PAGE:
The Wolf Review: Whose vocation is it anyway?

16 March 2011 by
The Wolf Review: Whose vocation is it anyway?

What's the time Mr Wolf? Time for a shake-up of the last Labour government's vision for vocational qualifications it would seem, following the publication this month of Professor Alison Wolf's scathing review.

Announced last year by education secretary Michael Gove, the review of vocational provision for 14- to 19-year-olds in England is wide-ranging, with the usual good intentions and admirable ambitions. It seeks in essence to simplify the bureaucratic further education sector and eradicate many of the pointless vocational qualifications that exist within it.

The report claims that a funding-led approach to vocational courses means that as many as 400,000 youngsters are currently studying courses that won't lead them to higher education or a good job at a time of significant youth unemployment.

Laudable stuff then, with Wolf's review concluding predictably that the existing system is broken and needs fixing. Urgently. Interestingly the belief that good vocational teaching does exist but is still not receiving the level of recognition it deserves, compared with academic disciplines, sounds pretty similar to what the coalition's red-rose predecessors were banging on about.

While boosting the standing of vocational qualifications can only benefit the hospitality industry in its never-ending bid to attract more skilled workers, operators could be forgiven for approaching the prospect of another major shake-up of vocational training with world-weary resignation.

The other significant risk associated with wholesale change, is the law of unintended consequences. As counter-intuitive as it sounds, experts believe that implementation of the report's Conservative-friendly notions of competition, increased efficiency and entrepreneurship within the college sector, could in reality be hugely damaging to hospitality's near-term ability to tackle the skills crisis.

Unintended consequences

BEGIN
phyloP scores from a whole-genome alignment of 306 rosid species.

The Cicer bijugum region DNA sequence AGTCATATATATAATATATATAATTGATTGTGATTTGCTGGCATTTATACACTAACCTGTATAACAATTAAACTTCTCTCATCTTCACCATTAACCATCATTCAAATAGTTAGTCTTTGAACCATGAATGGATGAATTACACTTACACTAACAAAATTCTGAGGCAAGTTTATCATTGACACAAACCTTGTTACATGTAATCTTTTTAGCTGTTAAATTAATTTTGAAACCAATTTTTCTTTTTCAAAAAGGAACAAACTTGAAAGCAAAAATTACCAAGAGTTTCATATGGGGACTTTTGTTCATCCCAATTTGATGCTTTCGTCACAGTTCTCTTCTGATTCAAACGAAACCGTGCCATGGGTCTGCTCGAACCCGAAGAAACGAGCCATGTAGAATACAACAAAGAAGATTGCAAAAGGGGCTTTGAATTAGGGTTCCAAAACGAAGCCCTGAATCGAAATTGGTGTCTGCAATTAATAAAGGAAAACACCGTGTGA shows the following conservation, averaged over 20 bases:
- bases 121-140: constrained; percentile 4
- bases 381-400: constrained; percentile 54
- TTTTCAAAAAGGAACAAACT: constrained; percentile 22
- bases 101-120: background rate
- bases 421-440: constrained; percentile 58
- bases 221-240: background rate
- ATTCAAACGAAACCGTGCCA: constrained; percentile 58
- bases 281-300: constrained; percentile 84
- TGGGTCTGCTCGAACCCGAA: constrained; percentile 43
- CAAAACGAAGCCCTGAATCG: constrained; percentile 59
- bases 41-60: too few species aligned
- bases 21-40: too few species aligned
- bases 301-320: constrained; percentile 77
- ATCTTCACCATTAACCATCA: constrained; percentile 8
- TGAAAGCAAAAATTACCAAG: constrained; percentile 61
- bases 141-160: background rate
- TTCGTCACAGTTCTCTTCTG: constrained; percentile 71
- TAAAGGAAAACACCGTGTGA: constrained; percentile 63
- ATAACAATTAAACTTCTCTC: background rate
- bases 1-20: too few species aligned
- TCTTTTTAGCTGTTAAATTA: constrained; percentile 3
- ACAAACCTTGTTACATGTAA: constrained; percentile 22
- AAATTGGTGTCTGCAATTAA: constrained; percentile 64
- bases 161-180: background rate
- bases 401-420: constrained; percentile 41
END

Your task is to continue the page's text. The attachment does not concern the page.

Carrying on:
According to Martin-Christian Kent, the director of policy and research at People 1st, the sector skills council for hospitality, several recommendations could result in employers finding it harder to recruit skilled staff.

"Professor Wolf wants to simplify the system for colleges and her recommendations, whilst doing this, would force employers back to relying on a small handful of colleges that have a historic reputation for offering hospitality courses," says Kent.

"Her recommendations could undermine the huge strides that have been undertaken by colleges in offering consistent chef qualifications, which has in turn increased employers' confidence in their ability to provide chefs with the skills they need."

Kent believes that awarding bodies' proposed freedom to offer the qualifications they wish could lead to a shortage of provision in certain areas. The shake-up could also undo the work done around creating entry pathways for chefs, including the Professional Cookery Diploma, while undermining the Government's attempts to encourage greater professional standards in general.

"Sector employers have spent a tremendous amount of time and effort putting back in place clear development pathways to help someone wishing to enter the sector find the right qualifications or training programme to develop the skills employers are seeking," says Kent.

"As a result of this work 200 qualifications have been removed over the past two years. This has simplified what's on offer and made it much easier for employers to understand the qualifications that new recruits have been studying."

Geoff Booth, chairman of the Professional Association of Catering Excellence (PACE), agrees. "The Wolf report proposes giving awarding bodies greater freedom - but there is a danger that this will take us right back to a time when employers complained of too many qualifications without much clarity in what they were useful for," he says.

However, PACE is in favour of plans to pay employers to recruit 16- to 18-year-old apprentices into the workplace, something that could benefit hospitality's search for good people. It also supports college's legal right to enrol pre-16s on training-related courses rather than have them locked into the school system.

In summary, Wolf acknowledges in her report that the majority of problems inherent in the current system come as a consequence of constant government meddling in recent decades. Despite this, it looks like that particular lesson hasn't be learnt and as a result hospitality's skills challenge is about to get harder.

how vocational training looks now

â- Number of enrolments for hospitality courses at colleges in England: 53,600

â- Number of enrolments for travel and tourism courses at colleges in England: 16,200

â- 300,000 to 400,000, the number of 16- to 19-year-olds doing courses of little value (Wolf)

â- 61,000 additional chefs required to meet demand in the next few years (People 1st).

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